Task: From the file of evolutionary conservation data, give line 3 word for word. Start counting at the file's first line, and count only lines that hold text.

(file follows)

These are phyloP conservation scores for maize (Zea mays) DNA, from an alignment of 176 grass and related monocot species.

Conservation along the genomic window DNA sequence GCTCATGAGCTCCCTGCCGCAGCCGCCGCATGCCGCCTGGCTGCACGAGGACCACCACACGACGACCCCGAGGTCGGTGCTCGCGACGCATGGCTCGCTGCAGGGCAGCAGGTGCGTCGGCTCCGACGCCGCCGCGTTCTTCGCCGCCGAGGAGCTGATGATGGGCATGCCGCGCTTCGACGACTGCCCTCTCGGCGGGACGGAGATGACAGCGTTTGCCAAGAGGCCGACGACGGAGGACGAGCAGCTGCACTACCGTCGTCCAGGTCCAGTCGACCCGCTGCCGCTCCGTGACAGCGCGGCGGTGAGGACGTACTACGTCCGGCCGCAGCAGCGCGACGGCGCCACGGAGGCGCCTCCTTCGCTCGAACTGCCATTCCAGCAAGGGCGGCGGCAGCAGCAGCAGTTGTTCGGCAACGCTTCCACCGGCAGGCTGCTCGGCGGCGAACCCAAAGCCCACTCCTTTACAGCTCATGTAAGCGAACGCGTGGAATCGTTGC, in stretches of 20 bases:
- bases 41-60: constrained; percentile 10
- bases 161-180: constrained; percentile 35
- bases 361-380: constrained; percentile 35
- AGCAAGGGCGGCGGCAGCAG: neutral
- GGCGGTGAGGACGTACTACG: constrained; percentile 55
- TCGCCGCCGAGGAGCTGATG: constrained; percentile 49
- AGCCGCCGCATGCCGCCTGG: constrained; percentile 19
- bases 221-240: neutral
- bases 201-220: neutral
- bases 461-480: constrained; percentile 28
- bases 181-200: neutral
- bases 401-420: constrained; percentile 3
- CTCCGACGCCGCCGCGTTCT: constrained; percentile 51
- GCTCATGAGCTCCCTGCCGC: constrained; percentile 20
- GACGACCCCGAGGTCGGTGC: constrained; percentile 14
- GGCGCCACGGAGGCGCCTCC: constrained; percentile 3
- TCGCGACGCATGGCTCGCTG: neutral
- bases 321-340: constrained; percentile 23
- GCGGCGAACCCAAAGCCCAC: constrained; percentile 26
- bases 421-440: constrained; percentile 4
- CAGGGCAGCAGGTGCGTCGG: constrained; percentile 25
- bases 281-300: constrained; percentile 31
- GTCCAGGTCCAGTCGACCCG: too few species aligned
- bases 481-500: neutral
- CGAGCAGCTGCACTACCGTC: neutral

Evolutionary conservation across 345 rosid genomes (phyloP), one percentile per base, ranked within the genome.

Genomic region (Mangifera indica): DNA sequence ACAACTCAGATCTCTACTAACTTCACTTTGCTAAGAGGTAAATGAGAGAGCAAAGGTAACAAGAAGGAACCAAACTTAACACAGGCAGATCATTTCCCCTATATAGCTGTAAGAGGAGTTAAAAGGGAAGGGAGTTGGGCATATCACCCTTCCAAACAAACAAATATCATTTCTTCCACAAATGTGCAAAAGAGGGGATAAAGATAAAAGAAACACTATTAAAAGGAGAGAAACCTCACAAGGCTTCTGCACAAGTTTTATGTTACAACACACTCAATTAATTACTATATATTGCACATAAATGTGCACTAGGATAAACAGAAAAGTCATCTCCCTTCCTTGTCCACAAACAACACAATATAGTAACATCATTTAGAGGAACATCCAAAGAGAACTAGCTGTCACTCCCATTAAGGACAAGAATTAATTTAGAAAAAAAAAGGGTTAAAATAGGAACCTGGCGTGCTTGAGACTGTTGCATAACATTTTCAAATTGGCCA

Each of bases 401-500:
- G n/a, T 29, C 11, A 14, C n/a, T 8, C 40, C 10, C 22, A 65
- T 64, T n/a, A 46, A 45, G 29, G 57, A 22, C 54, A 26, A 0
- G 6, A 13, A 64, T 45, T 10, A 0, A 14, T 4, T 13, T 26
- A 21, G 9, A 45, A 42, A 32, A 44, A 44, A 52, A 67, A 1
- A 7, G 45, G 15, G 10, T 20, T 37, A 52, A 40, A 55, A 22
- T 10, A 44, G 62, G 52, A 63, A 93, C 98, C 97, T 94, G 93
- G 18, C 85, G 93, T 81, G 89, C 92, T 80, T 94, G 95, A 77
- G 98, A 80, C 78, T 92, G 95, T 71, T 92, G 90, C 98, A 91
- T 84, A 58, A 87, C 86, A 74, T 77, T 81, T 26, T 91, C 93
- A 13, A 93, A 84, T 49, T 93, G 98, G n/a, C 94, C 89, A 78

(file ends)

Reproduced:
- bases 41-60: constrained; percentile 10